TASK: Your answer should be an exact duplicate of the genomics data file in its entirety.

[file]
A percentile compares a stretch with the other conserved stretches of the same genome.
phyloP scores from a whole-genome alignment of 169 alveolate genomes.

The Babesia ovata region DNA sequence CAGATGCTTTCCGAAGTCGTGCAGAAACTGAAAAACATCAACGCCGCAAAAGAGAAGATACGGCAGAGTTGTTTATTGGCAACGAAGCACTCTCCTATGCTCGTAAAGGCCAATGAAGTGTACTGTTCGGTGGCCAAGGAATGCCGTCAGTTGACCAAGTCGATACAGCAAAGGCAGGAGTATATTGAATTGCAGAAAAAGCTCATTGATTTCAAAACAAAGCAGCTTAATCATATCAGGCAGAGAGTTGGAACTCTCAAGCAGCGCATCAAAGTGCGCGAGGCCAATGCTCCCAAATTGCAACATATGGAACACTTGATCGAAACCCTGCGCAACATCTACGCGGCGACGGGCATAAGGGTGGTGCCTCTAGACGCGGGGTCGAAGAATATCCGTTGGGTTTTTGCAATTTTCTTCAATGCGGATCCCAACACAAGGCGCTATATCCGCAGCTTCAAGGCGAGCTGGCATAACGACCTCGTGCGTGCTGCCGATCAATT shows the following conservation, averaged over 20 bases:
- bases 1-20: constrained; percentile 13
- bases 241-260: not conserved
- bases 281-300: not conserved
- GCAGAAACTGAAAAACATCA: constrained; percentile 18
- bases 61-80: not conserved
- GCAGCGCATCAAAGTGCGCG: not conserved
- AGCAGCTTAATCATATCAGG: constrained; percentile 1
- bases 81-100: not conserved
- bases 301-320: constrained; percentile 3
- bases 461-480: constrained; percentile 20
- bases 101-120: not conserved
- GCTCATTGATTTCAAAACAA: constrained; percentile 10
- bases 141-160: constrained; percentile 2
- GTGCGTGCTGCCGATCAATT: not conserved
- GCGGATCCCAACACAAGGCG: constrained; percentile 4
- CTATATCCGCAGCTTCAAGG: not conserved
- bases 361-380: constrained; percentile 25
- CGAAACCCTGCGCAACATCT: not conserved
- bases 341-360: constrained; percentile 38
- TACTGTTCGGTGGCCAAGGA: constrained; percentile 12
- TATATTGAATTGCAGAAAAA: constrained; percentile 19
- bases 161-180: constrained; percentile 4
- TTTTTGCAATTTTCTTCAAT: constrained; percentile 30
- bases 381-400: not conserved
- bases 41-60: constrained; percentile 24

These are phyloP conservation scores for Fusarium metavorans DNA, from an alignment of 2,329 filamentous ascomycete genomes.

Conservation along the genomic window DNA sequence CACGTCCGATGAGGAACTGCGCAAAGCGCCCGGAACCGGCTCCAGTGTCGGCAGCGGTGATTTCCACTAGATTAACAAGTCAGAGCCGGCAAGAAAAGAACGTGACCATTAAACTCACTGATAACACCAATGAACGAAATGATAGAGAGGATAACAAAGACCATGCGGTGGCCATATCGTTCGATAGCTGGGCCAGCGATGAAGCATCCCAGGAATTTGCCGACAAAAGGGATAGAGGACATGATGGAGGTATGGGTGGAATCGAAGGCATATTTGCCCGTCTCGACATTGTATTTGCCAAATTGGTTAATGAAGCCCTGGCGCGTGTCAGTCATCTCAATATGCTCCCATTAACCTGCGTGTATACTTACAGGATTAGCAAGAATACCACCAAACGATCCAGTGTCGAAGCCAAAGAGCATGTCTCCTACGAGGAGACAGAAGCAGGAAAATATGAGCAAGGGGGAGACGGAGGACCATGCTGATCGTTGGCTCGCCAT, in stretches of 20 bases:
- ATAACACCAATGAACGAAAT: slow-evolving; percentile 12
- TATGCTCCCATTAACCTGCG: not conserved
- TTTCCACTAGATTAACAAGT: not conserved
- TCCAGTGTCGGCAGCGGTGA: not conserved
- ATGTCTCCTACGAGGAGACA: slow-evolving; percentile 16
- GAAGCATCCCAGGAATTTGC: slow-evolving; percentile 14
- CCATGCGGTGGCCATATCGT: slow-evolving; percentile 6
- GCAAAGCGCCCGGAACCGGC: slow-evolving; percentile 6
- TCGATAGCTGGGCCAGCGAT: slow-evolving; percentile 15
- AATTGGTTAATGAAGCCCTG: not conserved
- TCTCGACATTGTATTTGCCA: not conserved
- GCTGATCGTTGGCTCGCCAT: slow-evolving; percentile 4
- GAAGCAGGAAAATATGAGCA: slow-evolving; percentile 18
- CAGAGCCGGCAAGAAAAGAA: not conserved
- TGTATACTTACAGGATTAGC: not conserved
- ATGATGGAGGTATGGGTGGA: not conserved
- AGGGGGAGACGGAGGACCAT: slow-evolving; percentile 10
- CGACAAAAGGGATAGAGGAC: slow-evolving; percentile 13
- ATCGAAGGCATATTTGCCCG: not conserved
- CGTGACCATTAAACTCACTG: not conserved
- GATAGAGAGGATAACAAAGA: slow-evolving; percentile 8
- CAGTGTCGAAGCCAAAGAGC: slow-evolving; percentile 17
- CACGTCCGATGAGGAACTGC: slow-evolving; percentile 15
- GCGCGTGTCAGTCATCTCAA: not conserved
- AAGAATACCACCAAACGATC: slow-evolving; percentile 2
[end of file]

A percentile compares a stretch with the other conserved stretches of the same genome.
phyloP scores from a whole-genome alignment of 169 alveolate genomes.

The Babesia ovata region DNA sequence CAGATGCTTTCCGAAGTCGTGCAGAAACTGAAAAACATCAACGCCGCAAAAGAGAAGATACGGCAGAGTTGTTTATTGGCAACGAAGCACTCTCCTATGCTCGTAAAGGCCAATGAAGTGTACTGTTCGGTGGCCAAGGAATGCCGTCAGTTGACCAAGTCGATACAGCAAAGGCAGGAGTATATTGAATTGCAGAAAAAGCTCATTGATTTCAAAACAAAGCAGCTTAATCATATCAGGCAGAGAGTTGGAACTCTCAAGCAGCGCATCAAAGTGCGCGAGGCCAATGCTCCCAAATTGCAACATATGGAACACTTGATCGAAACCCTGCGCAACATCTACGCGGCGACGGGCATAAGGGTGGTGCCTCTAGACGCGGGGTCGAAGAATATCCGTTGGGTTTTTGCAATTTTCTTCAATGCGGATCCCAACACAAGGCGCTATATCCGCAGCTTCAAGGCGAGCTGGCATAACGACCTCGTGCGTGCTGCCGATCAATT shows the following conservation, averaged over 20 bases:
- bases 1-20: constrained; percentile 13
- bases 241-260: not conserved
- bases 281-300: not conserved
- GCAGAAACTGAAAAACATCA: constrained; percentile 18
- bases 61-80: not conserved
- GCAGCGCATCAAAGTGCGCG: not conserved
- AGCAGCTTAATCATATCAGG: constrained; percentile 1
- bases 81-100: not conserved
- bases 301-320: constrained; percentile 3
- bases 461-480: constrained; percentile 20
- bases 101-120: not conserved
- GCTCATTGATTTCAAAACAA: constrained; percentile 10
- bases 141-160: constrained; percentile 2
- GTGCGTGCTGCCGATCAATT: not conserved
- GCGGATCCCAACACAAGGCG: constrained; percentile 4
- CTATATCCGCAGCTTCAAGG: not conserved
- bases 361-380: constrained; percentile 25
- CGAAACCCTGCGCAACATCT: not conserved
- bases 341-360: constrained; percentile 38
- TACTGTTCGGTGGCCAAGGA: constrained; percentile 12
- TATATTGAATTGCAGAAAAA: constrained; percentile 19
- bases 161-180: constrained; percentile 4
- TTTTTGCAATTTTCTTCAAT: constrained; percentile 30
- bases 381-400: not conserved
- bases 41-60: constrained; percentile 24

These are phyloP conservation scores for Fusarium metavorans DNA, from an alignment of 2,329 filamentous ascomycete genomes.

Conservation along the genomic window DNA sequence CACGTCCGATGAGGAACTGCGCAAAGCGCCCGGAACCGGCTCCAGTGTCGGCAGCGGTGATTTCCACTAGATTAACAAGTCAGAGCCGGCAAGAAAAGAACGTGACCATTAAACTCACTGATAACACCAATGAACGAAATGATAGAGAGGATAACAAAGACCATGCGGTGGCCATATCGTTCGATAGCTGGGCCAGCGATGAAGCATCCCAGGAATTTGCCGACAAAAGGGATAGAGGACATGATGGAGGTATGGGTGGAATCGAAGGCATATTTGCCCGTCTCGACATTGTATTTGCCAAATTGGTTAATGAAGCCCTGGCGCGTGTCAGTCATCTCAATATGCTCCCATTAACCTGCGTGTATACTTACAGGATTAGCAAGAATACCACCAAACGATCCAGTGTCGAAGCCAAAGAGCATGTCTCCTACGAGGAGACAGAAGCAGGAAAATATGAGCAAGGGGGAGACGGAGGACCATGCTGATCGTTGGCTCGCCAT, in stretches of 20 bases:
- ATAACACCAATGAACGAAAT: slow-evolving; percentile 12
- TATGCTCCCATTAACCTGCG: not conserved
- TTTCCACTAGATTAACAAGT: not conserved
- TCCAGTGTCGGCAGCGGTGA: not conserved
- ATGTCTCCTACGAGGAGACA: slow-evolving; percentile 16
- GAAGCATCCCAGGAATTTGC: slow-evolving; percentile 14
- CCATGCGGTGGCCATATCGT: slow-evolving; percentile 6
- GCAAAGCGCCCGGAACCGGC: slow-evolving; percentile 6
- TCGATAGCTGGGCCAGCGAT: slow-evolving; percentile 15
- AATTGGTTAATGAAGCCCTG: not conserved
- TCTCGACATTGTATTTGCCA: not conserved
- GCTGATCGTTGGCTCGCCAT: slow-evolving; percentile 4
- GAAGCAGGAAAATATGAGCA: slow-evolving; percentile 18
- CAGAGCCGGCAAGAAAAGAA: not conserved
- TGTATACTTACAGGATTAGC: not conserved
- ATGATGGAGGTATGGGTGGA: not conserved
- AGGGGGAGACGGAGGACCAT: slow-evolving; percentile 10
- CGACAAAAGGGATAGAGGAC: slow-evolving; percentile 13
- ATCGAAGGCATATTTGCCCG: not conserved
- CGTGACCATTAAACTCACTG: not conserved
- GATAGAGAGGATAACAAAGA: slow-evolving; percentile 8
- CAGTGTCGAAGCCAAAGAGC: slow-evolving; percentile 17
- CACGTCCGATGAGGAACTGC: slow-evolving; percentile 15
- GCGCGTGTCAGTCATCTCAA: not conserved
- AAGAATACCACCAAACGATC: slow-evolving; percentile 2